But isn’t that what a horror movie is supposed to do?

I don’t want my vampires with horrible Southern accents having well-lit, slick sex in front of a fireplace; or playing baseball and glistening in the sun. I want them doing this stuff. Creepy, intense, horrific stuff.

So, on a purely visceral level, the sequence is rather astounding.

Then… There is another scene in which a political prisoner is publicly flogged. We’ve probably witnessed scenes like this in other movies. Mel Gibson made a blockbuster film that was, basically 125 minutes of that. If you make that comparison, the argument is done. But the reason this particular scene really stood out for me was the artful way it was done. It is, just like the rape scene, a sequence that seems to go on forever.

The prisoner is sentenced to receive thirty-six lashes and, brother, we are asked to witness each and every one.

You will feel this.

You will feel this.

And it’s easy to feel those lashes because of some very convincing acting by Amy Hesketh as the woman receiving them; and expertly constructed tension in the editing of the scene (by director Avila himself).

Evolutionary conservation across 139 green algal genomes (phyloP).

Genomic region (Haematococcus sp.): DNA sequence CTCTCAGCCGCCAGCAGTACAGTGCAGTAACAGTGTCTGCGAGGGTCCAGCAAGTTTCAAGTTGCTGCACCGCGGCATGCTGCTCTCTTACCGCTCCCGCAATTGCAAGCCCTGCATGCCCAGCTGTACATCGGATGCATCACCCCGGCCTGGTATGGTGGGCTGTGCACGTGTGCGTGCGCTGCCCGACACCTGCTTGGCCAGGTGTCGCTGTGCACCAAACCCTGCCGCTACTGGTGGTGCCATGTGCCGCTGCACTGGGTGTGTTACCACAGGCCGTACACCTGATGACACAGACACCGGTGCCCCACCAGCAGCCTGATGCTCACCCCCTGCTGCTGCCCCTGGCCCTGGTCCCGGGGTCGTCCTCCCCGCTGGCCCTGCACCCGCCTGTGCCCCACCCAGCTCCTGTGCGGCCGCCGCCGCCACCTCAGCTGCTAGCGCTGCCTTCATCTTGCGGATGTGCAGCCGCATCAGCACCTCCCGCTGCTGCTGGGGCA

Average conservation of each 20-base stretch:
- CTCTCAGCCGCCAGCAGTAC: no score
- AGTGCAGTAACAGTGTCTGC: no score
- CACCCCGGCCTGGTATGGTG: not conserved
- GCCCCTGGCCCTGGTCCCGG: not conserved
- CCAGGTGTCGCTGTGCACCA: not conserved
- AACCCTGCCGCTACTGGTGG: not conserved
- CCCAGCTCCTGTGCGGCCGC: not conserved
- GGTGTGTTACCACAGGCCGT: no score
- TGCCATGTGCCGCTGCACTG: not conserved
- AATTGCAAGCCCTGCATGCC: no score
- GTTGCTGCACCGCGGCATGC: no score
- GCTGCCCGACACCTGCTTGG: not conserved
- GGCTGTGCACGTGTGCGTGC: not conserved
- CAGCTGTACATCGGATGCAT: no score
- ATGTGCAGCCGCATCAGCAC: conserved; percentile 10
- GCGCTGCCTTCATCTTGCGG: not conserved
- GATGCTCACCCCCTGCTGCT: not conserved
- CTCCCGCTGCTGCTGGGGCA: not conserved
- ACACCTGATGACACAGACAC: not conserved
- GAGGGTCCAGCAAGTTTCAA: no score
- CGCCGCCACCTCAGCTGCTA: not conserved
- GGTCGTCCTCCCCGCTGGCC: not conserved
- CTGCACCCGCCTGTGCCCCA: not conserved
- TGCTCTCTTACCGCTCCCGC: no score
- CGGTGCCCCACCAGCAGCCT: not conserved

There is an added detail to this sequence, which makes it special…

The prisoner in question is an Irish spy named Moira – who has been collaborating with the Bolivian rebels. Well, the public official who dictates the sentence, and must now announce each lash, turns out to be a friend – one of her co-conspirators. Actor Rhobess Pierre gives a terrific performance here. The pain on his face as he counts down the lashes is palpable. It becomes a riveting and moving sequence. We are not captivated by gory special effects…we are gripped by real emotion.

It’s rare to see that… A low budget horror film that uses its raw esthetic to a real advantage. Not for camp value, but to generate a real sense of unease.